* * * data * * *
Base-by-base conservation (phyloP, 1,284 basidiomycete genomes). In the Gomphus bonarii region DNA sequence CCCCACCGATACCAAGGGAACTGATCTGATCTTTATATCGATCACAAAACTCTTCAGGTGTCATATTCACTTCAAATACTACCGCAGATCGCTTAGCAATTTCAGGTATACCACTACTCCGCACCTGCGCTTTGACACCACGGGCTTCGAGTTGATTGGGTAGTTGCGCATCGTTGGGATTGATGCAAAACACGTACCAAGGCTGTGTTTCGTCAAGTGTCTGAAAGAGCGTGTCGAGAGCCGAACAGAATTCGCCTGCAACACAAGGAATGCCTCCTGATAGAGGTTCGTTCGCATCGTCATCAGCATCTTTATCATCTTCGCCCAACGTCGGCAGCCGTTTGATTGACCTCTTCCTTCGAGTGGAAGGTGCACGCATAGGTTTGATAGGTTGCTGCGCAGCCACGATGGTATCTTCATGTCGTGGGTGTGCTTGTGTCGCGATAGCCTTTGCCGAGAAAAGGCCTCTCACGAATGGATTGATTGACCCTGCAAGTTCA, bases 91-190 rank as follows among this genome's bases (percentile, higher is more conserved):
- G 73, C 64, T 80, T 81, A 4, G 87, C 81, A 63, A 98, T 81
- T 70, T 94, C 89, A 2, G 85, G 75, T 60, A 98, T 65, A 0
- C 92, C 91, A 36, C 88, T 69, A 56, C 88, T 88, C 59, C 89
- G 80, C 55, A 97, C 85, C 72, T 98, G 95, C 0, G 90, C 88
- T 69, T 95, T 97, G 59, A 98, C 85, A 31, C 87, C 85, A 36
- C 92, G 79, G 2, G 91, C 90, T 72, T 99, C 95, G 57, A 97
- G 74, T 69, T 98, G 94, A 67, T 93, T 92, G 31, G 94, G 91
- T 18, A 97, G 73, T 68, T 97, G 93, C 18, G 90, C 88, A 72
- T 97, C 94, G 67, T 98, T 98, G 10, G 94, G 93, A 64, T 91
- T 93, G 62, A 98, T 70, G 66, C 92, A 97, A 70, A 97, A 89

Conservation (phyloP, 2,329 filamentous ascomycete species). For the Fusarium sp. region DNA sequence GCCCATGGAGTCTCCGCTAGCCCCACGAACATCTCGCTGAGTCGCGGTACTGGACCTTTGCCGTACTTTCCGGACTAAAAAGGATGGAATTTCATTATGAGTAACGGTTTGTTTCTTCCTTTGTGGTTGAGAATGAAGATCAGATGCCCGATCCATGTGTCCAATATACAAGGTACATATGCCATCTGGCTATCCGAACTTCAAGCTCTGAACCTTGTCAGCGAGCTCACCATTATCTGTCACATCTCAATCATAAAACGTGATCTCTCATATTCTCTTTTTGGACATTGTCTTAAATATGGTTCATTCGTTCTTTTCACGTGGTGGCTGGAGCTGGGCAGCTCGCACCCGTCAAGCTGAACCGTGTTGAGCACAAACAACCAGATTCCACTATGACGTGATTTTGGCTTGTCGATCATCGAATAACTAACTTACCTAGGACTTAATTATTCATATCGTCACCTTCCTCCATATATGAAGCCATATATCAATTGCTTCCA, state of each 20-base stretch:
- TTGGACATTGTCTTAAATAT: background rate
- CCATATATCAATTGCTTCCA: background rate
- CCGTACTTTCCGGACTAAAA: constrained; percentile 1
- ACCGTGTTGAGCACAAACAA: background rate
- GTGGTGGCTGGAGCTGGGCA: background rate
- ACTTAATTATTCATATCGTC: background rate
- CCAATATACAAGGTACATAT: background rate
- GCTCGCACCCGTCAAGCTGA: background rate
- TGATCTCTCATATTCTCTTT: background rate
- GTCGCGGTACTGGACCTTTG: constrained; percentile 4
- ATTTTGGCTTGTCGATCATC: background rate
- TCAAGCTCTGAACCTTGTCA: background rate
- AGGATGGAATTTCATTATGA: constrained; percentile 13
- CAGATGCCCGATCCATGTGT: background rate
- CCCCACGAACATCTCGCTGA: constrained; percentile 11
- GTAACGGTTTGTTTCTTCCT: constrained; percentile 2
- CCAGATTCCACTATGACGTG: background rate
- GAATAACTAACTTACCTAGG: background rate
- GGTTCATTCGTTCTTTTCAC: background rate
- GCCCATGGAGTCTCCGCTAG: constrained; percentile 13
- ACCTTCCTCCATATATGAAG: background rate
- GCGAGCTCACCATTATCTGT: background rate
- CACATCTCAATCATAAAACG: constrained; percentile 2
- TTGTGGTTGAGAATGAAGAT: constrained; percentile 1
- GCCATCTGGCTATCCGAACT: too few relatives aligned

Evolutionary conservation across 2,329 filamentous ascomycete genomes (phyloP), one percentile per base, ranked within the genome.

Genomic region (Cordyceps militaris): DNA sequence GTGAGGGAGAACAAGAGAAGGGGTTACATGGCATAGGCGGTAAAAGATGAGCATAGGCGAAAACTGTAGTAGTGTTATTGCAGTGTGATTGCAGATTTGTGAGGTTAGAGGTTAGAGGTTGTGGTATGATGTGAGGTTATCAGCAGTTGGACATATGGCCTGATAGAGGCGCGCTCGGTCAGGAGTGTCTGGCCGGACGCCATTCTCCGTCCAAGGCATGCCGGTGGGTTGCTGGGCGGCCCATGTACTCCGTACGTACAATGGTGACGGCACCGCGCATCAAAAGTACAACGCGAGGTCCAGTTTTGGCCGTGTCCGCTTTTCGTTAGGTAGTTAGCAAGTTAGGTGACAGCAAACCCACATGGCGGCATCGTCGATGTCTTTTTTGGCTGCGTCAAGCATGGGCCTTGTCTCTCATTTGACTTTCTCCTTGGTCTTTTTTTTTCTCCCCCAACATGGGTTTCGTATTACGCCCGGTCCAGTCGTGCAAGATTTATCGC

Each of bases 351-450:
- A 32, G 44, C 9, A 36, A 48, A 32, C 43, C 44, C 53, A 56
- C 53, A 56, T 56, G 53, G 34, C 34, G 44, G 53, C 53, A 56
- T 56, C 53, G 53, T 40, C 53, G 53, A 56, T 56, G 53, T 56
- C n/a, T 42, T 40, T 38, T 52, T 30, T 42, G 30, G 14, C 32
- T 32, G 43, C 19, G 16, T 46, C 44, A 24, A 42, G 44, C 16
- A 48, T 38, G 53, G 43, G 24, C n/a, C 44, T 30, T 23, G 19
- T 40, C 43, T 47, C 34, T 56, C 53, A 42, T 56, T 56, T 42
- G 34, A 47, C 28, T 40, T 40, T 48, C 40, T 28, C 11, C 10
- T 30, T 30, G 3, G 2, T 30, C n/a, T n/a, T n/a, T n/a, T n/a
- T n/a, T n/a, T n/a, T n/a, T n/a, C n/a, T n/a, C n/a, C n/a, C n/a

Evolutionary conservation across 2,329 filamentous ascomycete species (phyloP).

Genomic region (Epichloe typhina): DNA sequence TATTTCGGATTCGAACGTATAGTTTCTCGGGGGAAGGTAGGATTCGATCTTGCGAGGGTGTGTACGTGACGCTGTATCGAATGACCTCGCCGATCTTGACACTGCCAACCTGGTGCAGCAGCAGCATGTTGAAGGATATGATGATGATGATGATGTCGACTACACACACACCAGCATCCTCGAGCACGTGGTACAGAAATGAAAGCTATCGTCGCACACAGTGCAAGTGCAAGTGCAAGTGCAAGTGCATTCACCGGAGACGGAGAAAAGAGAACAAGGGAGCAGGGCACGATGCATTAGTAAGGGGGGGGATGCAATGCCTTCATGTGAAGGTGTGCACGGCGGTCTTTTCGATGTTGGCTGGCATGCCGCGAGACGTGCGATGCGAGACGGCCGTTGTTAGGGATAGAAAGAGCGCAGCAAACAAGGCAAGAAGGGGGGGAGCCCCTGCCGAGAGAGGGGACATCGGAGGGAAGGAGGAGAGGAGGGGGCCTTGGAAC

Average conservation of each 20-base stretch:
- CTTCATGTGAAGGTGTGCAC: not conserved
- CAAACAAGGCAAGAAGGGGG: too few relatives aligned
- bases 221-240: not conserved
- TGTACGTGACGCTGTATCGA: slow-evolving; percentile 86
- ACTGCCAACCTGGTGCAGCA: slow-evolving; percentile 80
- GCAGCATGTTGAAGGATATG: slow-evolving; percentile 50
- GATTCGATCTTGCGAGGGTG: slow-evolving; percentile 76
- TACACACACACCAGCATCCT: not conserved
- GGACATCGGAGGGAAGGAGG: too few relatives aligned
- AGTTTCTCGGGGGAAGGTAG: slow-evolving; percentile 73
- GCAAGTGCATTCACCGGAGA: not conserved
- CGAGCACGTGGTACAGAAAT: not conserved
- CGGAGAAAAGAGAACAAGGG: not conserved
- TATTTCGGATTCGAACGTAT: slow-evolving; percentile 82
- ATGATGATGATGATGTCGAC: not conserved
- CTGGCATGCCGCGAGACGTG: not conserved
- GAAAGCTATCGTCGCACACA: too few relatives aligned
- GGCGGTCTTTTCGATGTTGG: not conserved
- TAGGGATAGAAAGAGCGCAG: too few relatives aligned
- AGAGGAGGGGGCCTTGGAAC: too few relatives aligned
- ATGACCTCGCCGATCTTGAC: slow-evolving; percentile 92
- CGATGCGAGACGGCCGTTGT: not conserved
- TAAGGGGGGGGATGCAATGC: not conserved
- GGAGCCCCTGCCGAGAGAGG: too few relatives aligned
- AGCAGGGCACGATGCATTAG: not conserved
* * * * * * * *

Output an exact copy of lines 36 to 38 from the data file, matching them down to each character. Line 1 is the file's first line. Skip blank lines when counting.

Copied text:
- TTGTGGTTGAGAATGAAGAT: constrained; percentile 1
- GCCATCTGGCTATCCGAACT: too few relatives aligned

Evolutionary conservation across 2,329 filamentous ascomycete genomes (phyloP), one percentile per base, ranked within the genome.